Last Friday afternoon, beneath a steady drizzle, Paul Gascoigne, the brilliant and troubled English footballer, began his audition with Major League Soccer's D.C. United. Gazza's U.S. debut has been front-page news in the U.K., and a contingent of British journalists was on hand to scrutinize his every move. For his part the 35-year-old midfielder is counting on the U.S. press to ignore him the way it ignores soccer in general. "Anonymity is what Paul wants," says his agent, Ian Eliott, "to go out of his house and not be hounded."
England's dominant midfielder in his prime, Gascoigne combined visionary passing with a breathtaking scoring touch. He's famous for leading England to the semifinals of the 1990 World Cup, then weeping on the field after taking a yellow card. His strike against Scotland in the '96 European Championships, in which he lobbed the ball over a defender and scored off his own volley, secured his legend.
Off the field he's been a lightning rod for the tabloids, struggling with weight gain, alcoholism and his admission that he beat his wife, Sheryl, before they divorced in '99. Last summer he spent a month in the Meadows Clinic in Tucson, battling addiction to booze and tranquilizers. Out of shape last season, he played poorly for Everton in the Premier League before bolting the team. "I'm looking to enjoy the last years of my career," said Gazza on Friday. "I'm not here to cause any bother. I just want to be meself."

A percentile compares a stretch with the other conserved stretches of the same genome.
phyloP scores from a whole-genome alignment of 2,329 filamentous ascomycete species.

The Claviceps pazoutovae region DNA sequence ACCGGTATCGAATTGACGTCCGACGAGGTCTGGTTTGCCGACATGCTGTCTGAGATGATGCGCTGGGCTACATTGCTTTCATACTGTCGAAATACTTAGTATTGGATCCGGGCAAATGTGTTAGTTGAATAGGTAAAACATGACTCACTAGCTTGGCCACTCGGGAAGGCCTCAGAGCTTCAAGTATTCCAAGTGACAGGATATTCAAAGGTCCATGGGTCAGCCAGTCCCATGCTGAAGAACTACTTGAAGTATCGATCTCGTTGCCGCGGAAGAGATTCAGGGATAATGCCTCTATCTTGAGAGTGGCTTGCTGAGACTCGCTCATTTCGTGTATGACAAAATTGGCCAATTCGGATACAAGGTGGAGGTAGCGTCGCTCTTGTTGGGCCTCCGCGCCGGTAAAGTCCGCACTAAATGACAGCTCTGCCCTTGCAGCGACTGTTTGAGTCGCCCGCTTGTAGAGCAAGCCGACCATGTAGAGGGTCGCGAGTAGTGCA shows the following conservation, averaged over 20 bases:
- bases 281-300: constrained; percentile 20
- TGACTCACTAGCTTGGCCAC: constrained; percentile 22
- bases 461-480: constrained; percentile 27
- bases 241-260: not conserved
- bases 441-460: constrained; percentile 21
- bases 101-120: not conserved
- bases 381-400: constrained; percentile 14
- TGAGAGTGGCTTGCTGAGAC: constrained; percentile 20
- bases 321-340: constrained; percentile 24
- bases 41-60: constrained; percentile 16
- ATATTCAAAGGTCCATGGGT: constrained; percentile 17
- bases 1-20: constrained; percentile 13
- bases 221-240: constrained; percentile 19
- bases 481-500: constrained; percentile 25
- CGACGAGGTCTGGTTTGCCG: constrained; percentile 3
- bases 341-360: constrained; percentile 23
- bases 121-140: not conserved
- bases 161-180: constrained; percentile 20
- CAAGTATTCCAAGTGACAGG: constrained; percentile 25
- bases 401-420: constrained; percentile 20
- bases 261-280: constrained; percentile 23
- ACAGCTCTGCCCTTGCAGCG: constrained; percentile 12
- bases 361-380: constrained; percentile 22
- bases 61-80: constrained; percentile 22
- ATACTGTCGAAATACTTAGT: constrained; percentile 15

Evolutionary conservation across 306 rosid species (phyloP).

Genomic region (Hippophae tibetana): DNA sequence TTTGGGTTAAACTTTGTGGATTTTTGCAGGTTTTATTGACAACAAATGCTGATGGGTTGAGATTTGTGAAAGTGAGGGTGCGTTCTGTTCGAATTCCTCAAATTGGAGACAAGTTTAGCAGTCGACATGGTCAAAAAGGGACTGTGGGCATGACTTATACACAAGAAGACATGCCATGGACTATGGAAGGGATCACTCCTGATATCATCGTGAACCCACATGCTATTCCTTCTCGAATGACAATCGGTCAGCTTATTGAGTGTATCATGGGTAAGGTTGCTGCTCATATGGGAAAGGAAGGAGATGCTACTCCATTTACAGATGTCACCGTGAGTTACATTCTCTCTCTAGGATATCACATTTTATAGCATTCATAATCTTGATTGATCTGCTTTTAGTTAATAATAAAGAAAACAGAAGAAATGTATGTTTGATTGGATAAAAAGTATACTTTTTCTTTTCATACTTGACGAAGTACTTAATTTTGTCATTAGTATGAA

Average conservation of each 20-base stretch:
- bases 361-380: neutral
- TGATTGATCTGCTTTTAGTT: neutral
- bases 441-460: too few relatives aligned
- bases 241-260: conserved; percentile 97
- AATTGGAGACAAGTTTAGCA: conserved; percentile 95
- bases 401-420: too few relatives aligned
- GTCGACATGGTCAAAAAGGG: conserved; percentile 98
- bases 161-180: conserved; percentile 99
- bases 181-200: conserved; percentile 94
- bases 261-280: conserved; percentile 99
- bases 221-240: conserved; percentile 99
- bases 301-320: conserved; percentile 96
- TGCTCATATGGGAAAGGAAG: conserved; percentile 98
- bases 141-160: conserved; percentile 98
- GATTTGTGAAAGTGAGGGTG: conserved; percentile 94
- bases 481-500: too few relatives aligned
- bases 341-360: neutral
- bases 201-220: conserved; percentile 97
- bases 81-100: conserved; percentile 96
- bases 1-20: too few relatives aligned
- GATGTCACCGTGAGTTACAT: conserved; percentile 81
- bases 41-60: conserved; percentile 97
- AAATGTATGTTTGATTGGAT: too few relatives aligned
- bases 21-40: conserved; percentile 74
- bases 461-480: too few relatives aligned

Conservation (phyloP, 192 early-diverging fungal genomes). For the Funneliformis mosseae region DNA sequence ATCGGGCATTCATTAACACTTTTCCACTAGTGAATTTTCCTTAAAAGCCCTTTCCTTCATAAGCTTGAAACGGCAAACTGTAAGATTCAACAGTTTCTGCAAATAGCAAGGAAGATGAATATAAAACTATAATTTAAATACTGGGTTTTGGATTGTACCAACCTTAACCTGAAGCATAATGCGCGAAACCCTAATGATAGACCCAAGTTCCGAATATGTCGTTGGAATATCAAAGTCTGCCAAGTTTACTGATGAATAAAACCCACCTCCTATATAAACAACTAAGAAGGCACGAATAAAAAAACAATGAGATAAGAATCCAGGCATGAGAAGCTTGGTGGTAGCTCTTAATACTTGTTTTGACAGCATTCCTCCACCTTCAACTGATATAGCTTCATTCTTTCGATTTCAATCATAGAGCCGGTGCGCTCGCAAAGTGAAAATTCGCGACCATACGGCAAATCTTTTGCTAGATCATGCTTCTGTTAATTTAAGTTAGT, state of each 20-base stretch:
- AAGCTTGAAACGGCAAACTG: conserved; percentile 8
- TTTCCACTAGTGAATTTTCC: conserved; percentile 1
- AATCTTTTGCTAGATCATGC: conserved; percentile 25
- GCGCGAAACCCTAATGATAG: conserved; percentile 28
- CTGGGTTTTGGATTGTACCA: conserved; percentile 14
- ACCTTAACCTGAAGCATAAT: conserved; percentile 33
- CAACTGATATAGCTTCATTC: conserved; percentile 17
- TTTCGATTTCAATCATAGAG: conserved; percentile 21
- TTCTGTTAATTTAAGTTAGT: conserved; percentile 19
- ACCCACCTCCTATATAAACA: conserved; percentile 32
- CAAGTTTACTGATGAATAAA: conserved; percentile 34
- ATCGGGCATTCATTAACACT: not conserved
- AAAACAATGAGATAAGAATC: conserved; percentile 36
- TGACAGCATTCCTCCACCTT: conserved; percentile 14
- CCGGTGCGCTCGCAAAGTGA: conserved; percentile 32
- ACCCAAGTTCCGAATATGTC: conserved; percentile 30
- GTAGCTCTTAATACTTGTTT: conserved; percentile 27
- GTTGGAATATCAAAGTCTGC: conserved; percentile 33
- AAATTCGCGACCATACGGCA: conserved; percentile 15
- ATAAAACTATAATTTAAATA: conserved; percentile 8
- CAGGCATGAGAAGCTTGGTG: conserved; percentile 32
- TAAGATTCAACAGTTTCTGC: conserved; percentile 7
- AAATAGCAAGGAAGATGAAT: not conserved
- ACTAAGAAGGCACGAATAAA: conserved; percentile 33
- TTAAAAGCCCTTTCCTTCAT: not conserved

To play for D.C. United, Gascoigne must convince the team that he's fit and past his troubles. He's slimmer than the jowly, potbellied figure of last season, and on Friday he enjoyed his 60-minute workout, laughing and calling for the ball. The club, which is last in the MLS, expects to sign him this week to a deal that will include escape clauses for the team if Gazza lapses into vice. "With Paul, there are no guarantees," says United coach Ray Hudson. "All we can do is go on his word."